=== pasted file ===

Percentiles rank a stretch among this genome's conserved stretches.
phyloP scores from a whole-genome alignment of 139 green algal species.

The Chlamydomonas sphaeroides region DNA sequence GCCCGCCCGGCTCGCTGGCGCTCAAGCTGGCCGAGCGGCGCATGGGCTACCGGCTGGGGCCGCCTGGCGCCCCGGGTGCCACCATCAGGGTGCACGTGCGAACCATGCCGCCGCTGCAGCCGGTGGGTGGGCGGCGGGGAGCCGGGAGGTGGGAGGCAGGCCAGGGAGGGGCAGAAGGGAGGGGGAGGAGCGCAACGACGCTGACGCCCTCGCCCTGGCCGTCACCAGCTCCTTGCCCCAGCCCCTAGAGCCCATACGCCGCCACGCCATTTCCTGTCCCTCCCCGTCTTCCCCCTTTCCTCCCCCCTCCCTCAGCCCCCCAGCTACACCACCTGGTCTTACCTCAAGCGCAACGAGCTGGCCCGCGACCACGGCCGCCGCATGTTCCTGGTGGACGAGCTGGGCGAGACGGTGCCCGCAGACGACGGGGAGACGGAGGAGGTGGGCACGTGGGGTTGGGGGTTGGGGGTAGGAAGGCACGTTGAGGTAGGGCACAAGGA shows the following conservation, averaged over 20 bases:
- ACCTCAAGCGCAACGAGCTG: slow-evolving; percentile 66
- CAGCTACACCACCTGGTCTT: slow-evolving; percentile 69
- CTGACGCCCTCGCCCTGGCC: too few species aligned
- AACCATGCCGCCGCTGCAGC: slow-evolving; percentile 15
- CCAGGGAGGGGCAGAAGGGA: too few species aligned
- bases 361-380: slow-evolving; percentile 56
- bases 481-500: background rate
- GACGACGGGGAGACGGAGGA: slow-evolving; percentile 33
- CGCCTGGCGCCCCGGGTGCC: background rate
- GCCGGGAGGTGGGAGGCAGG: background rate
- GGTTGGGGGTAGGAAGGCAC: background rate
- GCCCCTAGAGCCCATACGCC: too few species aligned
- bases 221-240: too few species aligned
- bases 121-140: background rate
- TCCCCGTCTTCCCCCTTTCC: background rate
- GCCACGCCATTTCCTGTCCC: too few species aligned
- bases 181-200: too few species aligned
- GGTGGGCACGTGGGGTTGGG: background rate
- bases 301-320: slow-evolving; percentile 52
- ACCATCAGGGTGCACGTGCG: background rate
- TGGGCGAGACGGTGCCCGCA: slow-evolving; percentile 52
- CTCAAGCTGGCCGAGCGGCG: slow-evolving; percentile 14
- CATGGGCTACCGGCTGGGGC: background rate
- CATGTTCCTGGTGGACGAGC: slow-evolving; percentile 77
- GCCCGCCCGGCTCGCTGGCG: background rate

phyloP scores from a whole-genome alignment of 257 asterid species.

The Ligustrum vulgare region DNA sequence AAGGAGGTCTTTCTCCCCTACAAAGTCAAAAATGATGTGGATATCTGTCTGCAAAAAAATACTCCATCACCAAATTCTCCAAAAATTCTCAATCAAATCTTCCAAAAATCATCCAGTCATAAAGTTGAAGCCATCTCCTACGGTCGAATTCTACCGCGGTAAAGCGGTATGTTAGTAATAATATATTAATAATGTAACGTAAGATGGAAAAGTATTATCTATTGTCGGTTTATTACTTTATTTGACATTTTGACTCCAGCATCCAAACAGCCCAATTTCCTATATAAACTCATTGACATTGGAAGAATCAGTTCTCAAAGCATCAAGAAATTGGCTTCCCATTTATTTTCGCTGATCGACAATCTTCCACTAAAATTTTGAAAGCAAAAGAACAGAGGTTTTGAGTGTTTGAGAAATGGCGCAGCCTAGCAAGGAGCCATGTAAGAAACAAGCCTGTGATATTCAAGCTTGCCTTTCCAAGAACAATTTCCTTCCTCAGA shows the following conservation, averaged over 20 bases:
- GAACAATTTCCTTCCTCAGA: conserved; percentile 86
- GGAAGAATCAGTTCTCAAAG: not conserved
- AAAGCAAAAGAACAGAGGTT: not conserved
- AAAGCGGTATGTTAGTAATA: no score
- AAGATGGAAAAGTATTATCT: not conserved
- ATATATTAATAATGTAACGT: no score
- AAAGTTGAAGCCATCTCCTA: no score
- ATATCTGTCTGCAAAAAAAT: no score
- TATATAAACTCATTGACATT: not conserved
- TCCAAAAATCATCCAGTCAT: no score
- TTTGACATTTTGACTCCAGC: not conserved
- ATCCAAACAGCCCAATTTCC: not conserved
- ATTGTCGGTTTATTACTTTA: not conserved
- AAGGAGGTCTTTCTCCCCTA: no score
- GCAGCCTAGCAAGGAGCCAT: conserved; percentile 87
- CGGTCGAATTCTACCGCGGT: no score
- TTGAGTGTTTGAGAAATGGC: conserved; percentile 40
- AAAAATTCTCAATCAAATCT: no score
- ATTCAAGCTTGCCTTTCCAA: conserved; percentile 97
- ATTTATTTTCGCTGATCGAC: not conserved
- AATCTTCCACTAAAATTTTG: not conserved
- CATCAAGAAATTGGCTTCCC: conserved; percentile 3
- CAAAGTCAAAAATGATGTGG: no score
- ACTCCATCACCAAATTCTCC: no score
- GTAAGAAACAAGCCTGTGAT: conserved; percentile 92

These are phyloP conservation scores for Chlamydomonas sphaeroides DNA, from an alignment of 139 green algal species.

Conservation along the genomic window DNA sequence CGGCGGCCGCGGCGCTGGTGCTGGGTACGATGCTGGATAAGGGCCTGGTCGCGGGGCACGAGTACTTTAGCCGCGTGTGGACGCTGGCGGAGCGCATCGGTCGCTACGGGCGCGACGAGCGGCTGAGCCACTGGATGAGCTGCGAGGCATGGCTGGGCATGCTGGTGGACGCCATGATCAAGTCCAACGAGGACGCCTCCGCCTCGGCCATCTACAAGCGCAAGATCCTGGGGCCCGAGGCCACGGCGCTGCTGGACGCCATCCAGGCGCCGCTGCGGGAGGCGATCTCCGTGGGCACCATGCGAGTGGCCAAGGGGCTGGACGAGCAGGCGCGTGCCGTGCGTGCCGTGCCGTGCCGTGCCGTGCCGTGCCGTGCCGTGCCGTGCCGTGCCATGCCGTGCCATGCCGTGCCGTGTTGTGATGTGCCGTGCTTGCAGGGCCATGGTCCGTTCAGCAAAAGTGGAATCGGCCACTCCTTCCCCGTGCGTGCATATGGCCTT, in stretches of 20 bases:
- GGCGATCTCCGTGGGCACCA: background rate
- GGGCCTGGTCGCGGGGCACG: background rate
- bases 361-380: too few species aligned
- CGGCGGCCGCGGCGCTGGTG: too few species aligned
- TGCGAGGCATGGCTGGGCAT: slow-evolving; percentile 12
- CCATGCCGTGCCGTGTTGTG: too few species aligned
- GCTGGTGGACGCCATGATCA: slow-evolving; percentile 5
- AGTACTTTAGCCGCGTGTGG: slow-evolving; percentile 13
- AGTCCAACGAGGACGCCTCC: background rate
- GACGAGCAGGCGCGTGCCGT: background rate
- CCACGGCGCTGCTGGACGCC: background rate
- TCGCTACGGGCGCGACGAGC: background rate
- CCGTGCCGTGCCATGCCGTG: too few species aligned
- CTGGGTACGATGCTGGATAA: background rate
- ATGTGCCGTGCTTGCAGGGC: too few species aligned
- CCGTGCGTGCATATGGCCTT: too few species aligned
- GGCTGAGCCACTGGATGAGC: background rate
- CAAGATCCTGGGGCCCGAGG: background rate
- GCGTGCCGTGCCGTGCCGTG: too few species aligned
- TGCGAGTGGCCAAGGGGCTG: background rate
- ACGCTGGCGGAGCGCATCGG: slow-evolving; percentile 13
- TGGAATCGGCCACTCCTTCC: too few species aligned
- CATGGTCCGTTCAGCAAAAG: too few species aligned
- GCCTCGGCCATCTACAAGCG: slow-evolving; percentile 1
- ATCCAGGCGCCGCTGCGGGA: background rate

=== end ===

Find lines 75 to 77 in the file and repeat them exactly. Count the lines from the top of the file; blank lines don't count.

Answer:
- CAAGATCCTGGGGCCCGAGG: background rate
- GCGTGCCGTGCCGTGCCGTG: too few species aligned
- TGCGAGTGGCCAAGGGGCTG: background rate